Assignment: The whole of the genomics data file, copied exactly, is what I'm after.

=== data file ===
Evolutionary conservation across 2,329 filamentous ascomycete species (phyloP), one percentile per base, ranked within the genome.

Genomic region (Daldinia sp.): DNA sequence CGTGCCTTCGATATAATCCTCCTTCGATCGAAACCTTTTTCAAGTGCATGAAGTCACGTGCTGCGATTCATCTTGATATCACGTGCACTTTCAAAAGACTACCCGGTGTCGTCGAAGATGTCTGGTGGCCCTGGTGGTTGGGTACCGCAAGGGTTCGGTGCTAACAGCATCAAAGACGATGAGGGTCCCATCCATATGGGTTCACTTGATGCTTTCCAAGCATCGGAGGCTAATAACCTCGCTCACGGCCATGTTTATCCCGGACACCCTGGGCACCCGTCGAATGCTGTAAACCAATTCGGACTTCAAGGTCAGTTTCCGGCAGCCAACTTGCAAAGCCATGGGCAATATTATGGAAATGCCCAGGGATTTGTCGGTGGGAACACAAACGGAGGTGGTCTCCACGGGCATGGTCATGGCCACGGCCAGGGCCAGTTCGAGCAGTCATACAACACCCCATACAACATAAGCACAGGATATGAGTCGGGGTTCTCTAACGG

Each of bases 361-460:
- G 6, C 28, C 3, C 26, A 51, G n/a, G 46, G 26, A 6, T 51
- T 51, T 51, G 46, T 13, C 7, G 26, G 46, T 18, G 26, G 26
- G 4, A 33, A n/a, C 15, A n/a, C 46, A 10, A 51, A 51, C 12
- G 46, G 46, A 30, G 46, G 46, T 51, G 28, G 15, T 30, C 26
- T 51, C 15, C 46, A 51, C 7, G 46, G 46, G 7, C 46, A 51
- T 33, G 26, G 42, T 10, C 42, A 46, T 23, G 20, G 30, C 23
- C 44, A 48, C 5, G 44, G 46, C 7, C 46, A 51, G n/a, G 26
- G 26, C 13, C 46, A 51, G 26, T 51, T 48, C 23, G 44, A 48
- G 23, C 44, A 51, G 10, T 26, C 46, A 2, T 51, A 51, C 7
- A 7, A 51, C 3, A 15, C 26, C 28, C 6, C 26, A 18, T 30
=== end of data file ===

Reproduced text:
Evolutionary conservation across 2,329 filamentous ascomycete species (phyloP), one percentile per base, ranked within the genome.

Genomic region (Daldinia sp.): DNA sequence CGTGCCTTCGATATAATCCTCCTTCGATCGAAACCTTTTTCAAGTGCATGAAGTCACGTGCTGCGATTCATCTTGATATCACGTGCACTTTCAAAAGACTACCCGGTGTCGTCGAAGATGTCTGGTGGCCCTGGTGGTTGGGTACCGCAAGGGTTCGGTGCTAACAGCATCAAAGACGATGAGGGTCCCATCCATATGGGTTCACTTGATGCTTTCCAAGCATCGGAGGCTAATAACCTCGCTCACGGCCATGTTTATCCCGGACACCCTGGGCACCCGTCGAATGCTGTAAACCAATTCGGACTTCAAGGTCAGTTTCCGGCAGCCAACTTGCAAAGCCATGGGCAATATTATGGAAATGCCCAGGGATTTGTCGGTGGGAACACAAACGGAGGTGGTCTCCACGGGCATGGTCATGGCCACGGCCAGGGCCAGTTCGAGCAGTCATACAACACCCCATACAACATAAGCACAGGATATGAGTCGGGGTTCTCTAACGG

Each of bases 361-460:
- G 6, C 28, C 3, C 26, A 51, G n/a, G 46, G 26, A 6, T 51
- T 51, T 51, G 46, T 13, C 7, G 26, G 46, T 18, G 26, G 26
- G 4, A 33, A n/a, C 15, A n/a, C 46, A 10, A 51, A 51, C 12
- G 46, G 46, A 30, G 46, G 46, T 51, G 28, G 15, T 30, C 26
- T 51, C 15, C 46, A 51, C 7, G 46, G 46, G 7, C 46, A 51
- T 33, G 26, G 42, T 10, C 42, A 46, T 23, G 20, G 30, C 23
- C 44, A 48, C 5, G 44, G 46, C 7, C 46, A 51, G n/a, G 26
- G 26, C 13, C 46, A 51, G 26, T 51, T 48, C 23, G 44, A 48
- G 23, C 44, A 51, G 10, T 26, C 46, A 2, T 51, A 51, C 7
- A 7, A 51, C 3, A 15, C 26, C 28, C 6, C 26, A 18, T 30